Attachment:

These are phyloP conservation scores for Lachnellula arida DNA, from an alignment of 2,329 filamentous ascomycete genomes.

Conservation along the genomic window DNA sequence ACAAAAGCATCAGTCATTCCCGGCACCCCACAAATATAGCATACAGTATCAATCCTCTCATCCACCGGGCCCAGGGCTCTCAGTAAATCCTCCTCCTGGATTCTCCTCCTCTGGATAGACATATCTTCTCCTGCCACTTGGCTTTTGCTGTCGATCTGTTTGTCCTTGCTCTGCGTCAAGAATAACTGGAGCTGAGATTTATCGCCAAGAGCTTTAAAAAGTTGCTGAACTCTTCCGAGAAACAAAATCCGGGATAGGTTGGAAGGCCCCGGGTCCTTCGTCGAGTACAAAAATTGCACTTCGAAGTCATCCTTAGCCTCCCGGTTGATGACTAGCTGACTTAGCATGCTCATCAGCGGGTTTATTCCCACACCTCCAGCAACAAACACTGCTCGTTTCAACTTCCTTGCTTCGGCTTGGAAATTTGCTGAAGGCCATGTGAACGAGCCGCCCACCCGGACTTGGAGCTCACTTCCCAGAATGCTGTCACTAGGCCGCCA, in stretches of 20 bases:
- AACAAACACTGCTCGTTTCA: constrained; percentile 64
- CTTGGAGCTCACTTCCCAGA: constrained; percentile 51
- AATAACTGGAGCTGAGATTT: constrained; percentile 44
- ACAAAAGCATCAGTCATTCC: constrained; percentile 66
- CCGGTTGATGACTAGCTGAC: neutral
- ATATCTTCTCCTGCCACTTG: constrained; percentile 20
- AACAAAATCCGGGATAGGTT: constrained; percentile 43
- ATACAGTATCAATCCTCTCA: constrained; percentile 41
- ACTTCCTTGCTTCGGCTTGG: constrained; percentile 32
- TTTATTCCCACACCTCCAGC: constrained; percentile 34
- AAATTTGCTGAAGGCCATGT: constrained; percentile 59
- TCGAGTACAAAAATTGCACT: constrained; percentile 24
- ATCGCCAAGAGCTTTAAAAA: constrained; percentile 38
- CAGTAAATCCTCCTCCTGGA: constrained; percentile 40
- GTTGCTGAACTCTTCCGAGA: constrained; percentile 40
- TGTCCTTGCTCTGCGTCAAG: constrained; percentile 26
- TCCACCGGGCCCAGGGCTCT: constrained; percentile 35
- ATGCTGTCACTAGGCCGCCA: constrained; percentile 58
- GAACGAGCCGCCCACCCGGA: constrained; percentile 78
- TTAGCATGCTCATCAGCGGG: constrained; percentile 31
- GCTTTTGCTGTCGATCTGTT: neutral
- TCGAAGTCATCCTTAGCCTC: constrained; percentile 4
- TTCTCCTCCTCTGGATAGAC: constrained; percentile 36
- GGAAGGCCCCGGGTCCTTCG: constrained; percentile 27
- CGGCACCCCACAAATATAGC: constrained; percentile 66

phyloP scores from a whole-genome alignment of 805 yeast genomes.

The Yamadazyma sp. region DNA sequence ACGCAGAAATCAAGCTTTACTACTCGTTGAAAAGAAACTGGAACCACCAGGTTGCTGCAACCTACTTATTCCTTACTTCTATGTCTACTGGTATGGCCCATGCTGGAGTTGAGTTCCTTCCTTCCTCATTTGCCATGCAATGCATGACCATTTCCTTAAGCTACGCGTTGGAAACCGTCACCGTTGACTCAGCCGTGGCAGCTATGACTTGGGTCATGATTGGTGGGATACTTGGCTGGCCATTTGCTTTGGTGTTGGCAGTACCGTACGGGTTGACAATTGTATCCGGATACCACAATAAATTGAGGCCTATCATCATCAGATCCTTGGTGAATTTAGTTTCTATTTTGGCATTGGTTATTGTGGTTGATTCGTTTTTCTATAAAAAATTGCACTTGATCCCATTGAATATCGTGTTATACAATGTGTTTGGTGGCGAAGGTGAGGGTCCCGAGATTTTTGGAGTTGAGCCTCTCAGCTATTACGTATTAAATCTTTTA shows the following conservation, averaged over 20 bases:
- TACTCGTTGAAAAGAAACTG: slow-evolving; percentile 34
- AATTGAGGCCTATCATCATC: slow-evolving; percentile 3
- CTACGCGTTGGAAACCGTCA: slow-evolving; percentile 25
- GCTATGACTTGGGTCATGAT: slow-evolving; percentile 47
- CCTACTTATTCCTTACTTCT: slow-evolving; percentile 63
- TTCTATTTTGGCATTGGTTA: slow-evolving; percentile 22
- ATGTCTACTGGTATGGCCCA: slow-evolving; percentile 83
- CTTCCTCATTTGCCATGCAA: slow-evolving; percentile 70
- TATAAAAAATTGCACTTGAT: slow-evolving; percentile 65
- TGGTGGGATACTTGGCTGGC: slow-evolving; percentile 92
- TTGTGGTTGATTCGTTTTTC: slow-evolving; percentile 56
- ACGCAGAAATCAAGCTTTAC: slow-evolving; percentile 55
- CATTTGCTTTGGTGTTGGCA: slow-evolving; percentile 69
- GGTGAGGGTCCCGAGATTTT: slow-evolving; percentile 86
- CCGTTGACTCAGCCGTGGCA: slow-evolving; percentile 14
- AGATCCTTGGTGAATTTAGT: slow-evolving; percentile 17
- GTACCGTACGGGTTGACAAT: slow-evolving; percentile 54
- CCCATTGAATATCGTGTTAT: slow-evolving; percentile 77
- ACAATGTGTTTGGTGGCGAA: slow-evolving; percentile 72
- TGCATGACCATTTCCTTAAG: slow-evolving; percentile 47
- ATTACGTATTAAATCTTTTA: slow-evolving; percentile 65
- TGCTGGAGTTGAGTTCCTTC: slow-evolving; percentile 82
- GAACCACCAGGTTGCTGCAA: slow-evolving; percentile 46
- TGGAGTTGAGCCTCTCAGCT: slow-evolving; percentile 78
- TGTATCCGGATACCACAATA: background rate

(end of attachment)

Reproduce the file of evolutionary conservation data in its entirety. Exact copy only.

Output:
These are phyloP conservation scores for Lachnellula arida DNA, from an alignment of 2,329 filamentous ascomycete genomes.

Conservation along the genomic window DNA sequence ACAAAAGCATCAGTCATTCCCGGCACCCCACAAATATAGCATACAGTATCAATCCTCTCATCCACCGGGCCCAGGGCTCTCAGTAAATCCTCCTCCTGGATTCTCCTCCTCTGGATAGACATATCTTCTCCTGCCACTTGGCTTTTGCTGTCGATCTGTTTGTCCTTGCTCTGCGTCAAGAATAACTGGAGCTGAGATTTATCGCCAAGAGCTTTAAAAAGTTGCTGAACTCTTCCGAGAAACAAAATCCGGGATAGGTTGGAAGGCCCCGGGTCCTTCGTCGAGTACAAAAATTGCACTTCGAAGTCATCCTTAGCCTCCCGGTTGATGACTAGCTGACTTAGCATGCTCATCAGCGGGTTTATTCCCACACCTCCAGCAACAAACACTGCTCGTTTCAACTTCCTTGCTTCGGCTTGGAAATTTGCTGAAGGCCATGTGAACGAGCCGCCCACCCGGACTTGGAGCTCACTTCCCAGAATGCTGTCACTAGGCCGCCA, in stretches of 20 bases:
- AACAAACACTGCTCGTTTCA: constrained; percentile 64
- CTTGGAGCTCACTTCCCAGA: constrained; percentile 51
- AATAACTGGAGCTGAGATTT: constrained; percentile 44
- ACAAAAGCATCAGTCATTCC: constrained; percentile 66
- CCGGTTGATGACTAGCTGAC: neutral
- ATATCTTCTCCTGCCACTTG: constrained; percentile 20
- AACAAAATCCGGGATAGGTT: constrained; percentile 43
- ATACAGTATCAATCCTCTCA: constrained; percentile 41
- ACTTCCTTGCTTCGGCTTGG: constrained; percentile 32
- TTTATTCCCACACCTCCAGC: constrained; percentile 34
- AAATTTGCTGAAGGCCATGT: constrained; percentile 59
- TCGAGTACAAAAATTGCACT: constrained; percentile 24
- ATCGCCAAGAGCTTTAAAAA: constrained; percentile 38
- CAGTAAATCCTCCTCCTGGA: constrained; percentile 40
- GTTGCTGAACTCTTCCGAGA: constrained; percentile 40
- TGTCCTTGCTCTGCGTCAAG: constrained; percentile 26
- TCCACCGGGCCCAGGGCTCT: constrained; percentile 35
- ATGCTGTCACTAGGCCGCCA: constrained; percentile 58
- GAACGAGCCGCCCACCCGGA: constrained; percentile 78
- TTAGCATGCTCATCAGCGGG: constrained; percentile 31
- GCTTTTGCTGTCGATCTGTT: neutral
- TCGAAGTCATCCTTAGCCTC: constrained; percentile 4
- TTCTCCTCCTCTGGATAGAC: constrained; percentile 36
- GGAAGGCCCCGGGTCCTTCG: constrained; percentile 27
- CGGCACCCCACAAATATAGC: constrained; percentile 66

phyloP scores from a whole-genome alignment of 805 yeast genomes.

The Yamadazyma sp. region DNA sequence ACGCAGAAATCAAGCTTTACTACTCGTTGAAAAGAAACTGGAACCACCAGGTTGCTGCAACCTACTTATTCCTTACTTCTATGTCTACTGGTATGGCCCATGCTGGAGTTGAGTTCCTTCCTTCCTCATTTGCCATGCAATGCATGACCATTTCCTTAAGCTACGCGTTGGAAACCGTCACCGTTGACTCAGCCGTGGCAGCTATGACTTGGGTCATGATTGGTGGGATACTTGGCTGGCCATTTGCTTTGGTGTTGGCAGTACCGTACGGGTTGACAATTGTATCCGGATACCACAATAAATTGAGGCCTATCATCATCAGATCCTTGGTGAATTTAGTTTCTATTTTGGCATTGGTTATTGTGGTTGATTCGTTTTTCTATAAAAAATTGCACTTGATCCCATTGAATATCGTGTTATACAATGTGTTTGGTGGCGAAGGTGAGGGTCCCGAGATTTTTGGAGTTGAGCCTCTCAGCTATTACGTATTAAATCTTTTA shows the following conservation, averaged over 20 bases:
- TACTCGTTGAAAAGAAACTG: slow-evolving; percentile 34
- AATTGAGGCCTATCATCATC: slow-evolving; percentile 3
- CTACGCGTTGGAAACCGTCA: slow-evolving; percentile 25
- GCTATGACTTGGGTCATGAT: slow-evolving; percentile 47
- CCTACTTATTCCTTACTTCT: slow-evolving; percentile 63
- TTCTATTTTGGCATTGGTTA: slow-evolving; percentile 22
- ATGTCTACTGGTATGGCCCA: slow-evolving; percentile 83
- CTTCCTCATTTGCCATGCAA: slow-evolving; percentile 70
- TATAAAAAATTGCACTTGAT: slow-evolving; percentile 65
- TGGTGGGATACTTGGCTGGC: slow-evolving; percentile 92
- TTGTGGTTGATTCGTTTTTC: slow-evolving; percentile 56
- ACGCAGAAATCAAGCTTTAC: slow-evolving; percentile 55
- CATTTGCTTTGGTGTTGGCA: slow-evolving; percentile 69
- GGTGAGGGTCCCGAGATTTT: slow-evolving; percentile 86
- CCGTTGACTCAGCCGTGGCA: slow-evolving; percentile 14
- AGATCCTTGGTGAATTTAGT: slow-evolving; percentile 17
- GTACCGTACGGGTTGACAAT: slow-evolving; percentile 54
- CCCATTGAATATCGTGTTAT: slow-evolving; percentile 77
- ACAATGTGTTTGGTGGCGAA: slow-evolving; percentile 72
- TGCATGACCATTTCCTTAAG: slow-evolving; percentile 47
- ATTACGTATTAAATCTTTTA: slow-evolving; percentile 65
- TGCTGGAGTTGAGTTCCTTC: slow-evolving; percentile 82
- GAACCACCAGGTTGCTGCAA: slow-evolving; percentile 46
- TGGAGTTGAGCCTCTCAGCT: slow-evolving; percentile 78
- TGTATCCGGATACCACAATA: background rate